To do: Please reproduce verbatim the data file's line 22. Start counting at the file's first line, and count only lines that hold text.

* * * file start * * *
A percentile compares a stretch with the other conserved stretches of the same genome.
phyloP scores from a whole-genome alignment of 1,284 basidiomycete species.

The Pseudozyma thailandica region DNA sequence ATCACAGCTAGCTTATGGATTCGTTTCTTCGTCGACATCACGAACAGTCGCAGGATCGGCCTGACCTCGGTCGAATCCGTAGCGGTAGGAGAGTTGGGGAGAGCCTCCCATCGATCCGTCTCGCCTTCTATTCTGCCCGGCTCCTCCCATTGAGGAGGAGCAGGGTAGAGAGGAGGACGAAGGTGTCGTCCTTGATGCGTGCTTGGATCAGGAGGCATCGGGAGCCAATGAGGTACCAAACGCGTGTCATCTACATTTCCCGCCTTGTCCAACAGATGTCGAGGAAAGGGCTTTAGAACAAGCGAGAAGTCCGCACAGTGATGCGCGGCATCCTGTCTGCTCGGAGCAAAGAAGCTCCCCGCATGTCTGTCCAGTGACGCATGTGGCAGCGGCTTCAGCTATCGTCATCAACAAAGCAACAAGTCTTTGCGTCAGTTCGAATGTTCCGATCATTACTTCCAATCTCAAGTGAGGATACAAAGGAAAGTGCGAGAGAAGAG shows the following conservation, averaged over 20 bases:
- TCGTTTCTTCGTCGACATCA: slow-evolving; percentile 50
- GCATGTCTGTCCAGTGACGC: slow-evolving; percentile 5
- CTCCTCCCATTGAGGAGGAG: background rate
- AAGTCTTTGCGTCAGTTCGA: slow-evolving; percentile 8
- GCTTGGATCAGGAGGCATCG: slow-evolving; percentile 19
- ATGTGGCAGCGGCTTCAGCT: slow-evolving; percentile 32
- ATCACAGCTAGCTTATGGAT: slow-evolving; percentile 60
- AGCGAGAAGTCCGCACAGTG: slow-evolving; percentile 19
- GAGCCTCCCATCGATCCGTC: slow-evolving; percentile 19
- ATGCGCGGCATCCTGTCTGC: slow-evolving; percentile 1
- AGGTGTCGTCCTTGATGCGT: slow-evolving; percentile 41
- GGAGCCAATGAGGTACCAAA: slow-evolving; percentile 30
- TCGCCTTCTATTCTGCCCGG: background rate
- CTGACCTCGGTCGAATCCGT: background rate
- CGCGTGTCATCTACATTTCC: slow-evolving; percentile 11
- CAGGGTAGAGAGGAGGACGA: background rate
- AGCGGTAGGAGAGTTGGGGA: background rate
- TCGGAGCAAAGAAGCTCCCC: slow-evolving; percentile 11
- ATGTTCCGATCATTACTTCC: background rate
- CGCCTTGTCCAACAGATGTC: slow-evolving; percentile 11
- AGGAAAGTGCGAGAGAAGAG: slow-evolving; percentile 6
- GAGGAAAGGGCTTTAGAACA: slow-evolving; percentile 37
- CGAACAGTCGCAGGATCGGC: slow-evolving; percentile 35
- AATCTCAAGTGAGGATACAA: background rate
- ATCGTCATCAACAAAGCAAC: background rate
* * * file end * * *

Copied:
- ATGTTCCGATCATTACTTCC: background rate